Ethanol & Its Halal Status In Food Industries
Halal Status of Ethanol
The word Khamr (alcoholic beverage), fermented fruits, was described in Quran 6 times; Alkhamr refers to the solution, which is produced from fruits or any natural sugar source by anaerobic fermentation and potentially could be used or lead to intoxication. The main ingredient of Alkhamer is ethanol, which is the chemical substance responsible for intoxication, the physiological state induced by the ingestion of ethanol where a person usually becomes pleasantly relaxed, with an easing of tension and anxieties. The control centre in the brain becomes less active, and inhibitory centre is less efficient and may lead to mild euphoria, talkativeness, decreased attention, and impaired judgment.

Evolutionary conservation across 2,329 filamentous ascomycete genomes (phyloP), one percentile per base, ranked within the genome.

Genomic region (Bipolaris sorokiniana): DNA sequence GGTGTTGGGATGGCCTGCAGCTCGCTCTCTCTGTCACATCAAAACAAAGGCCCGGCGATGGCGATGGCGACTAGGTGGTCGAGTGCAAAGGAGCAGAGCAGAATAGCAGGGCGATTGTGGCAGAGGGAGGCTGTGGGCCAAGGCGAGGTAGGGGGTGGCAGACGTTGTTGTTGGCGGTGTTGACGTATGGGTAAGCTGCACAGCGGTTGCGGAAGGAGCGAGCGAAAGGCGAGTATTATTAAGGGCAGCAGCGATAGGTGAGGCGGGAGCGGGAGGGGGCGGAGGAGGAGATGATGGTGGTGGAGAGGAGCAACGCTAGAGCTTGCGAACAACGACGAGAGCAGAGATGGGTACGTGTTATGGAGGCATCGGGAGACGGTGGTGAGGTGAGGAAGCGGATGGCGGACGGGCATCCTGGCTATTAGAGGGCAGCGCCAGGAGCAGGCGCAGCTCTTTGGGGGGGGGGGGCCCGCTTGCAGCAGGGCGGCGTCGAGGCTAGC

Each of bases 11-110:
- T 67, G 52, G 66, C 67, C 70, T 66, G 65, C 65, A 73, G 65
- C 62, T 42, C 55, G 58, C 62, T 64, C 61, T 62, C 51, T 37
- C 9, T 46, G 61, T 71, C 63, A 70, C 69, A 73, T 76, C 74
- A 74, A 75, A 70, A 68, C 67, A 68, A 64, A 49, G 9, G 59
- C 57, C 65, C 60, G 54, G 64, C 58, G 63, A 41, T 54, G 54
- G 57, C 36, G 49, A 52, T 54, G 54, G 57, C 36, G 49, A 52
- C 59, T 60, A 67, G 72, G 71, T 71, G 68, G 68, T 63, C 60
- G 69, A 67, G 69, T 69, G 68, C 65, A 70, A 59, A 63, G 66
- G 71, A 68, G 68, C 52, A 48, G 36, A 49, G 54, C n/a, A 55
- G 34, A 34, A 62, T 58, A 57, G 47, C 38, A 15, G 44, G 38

Complete intoxication is achieved when blood alcohol content (BAC) is ranging between 0.08-0.10% depending on gender, weight and age. Utilizing Widmark’s formula (Widmark 1981), a female with 55 kg weight, if consumed 10% (w/v) ethanol (e.g. Wine), intoxication is achieved within 1 hour after ingestion 500 ml volume, equivalent to 50 g of absolute ethanol, this ratio may slightly decreased or increased depending on the individual sensitivity. If ethanol content is increased by physical and or chemical means to 27% (w/v), and 500 ml volume is ingested by a 55kg weight female, this is the fatal dose (BAC= 0.30%) and consumption of this large amount of alcohol, 135 g, within a short span of time may affect different systems of the body, namely respiration, heart rate that ultimately may lead to death of the person, this ratio may slightly decreased or increased depending on the individual sensitivity. Similar fatal dose (BAC= 0.30%) can be achieved after ingesting 900 ml of 15 % (w/v) ethanol. From this analysis, we may conclude that when ethanol content is 15% (maximum concentration obtained by fermentation) or less, it is treated as fermented alcohol, its status is forbidden (non-Halal) and need to be avoided; preparing, carrying and drinking it is forbidden as mentioned in the Holy Quran. If ethanol content is higher than 15%, usually it is inaccessible via fermentation, alternative method is needed to achieve the desired high concentration, it is obtained either by distillation or addition of absolute ethanol, for effective distillation toxic additives are added. The Halal status of alcohol higher than 15% (w/v) is toxic, therefore it is strongly prohibited to drink, attempts to drink toxic substance is considered suicide attempt in Islam, which is hardened sanctity than drinking fermented alcohol. On the other hand, toxic ethanol solution is allowed to prepare, hold, transfer and use for disinfection and other industrial use.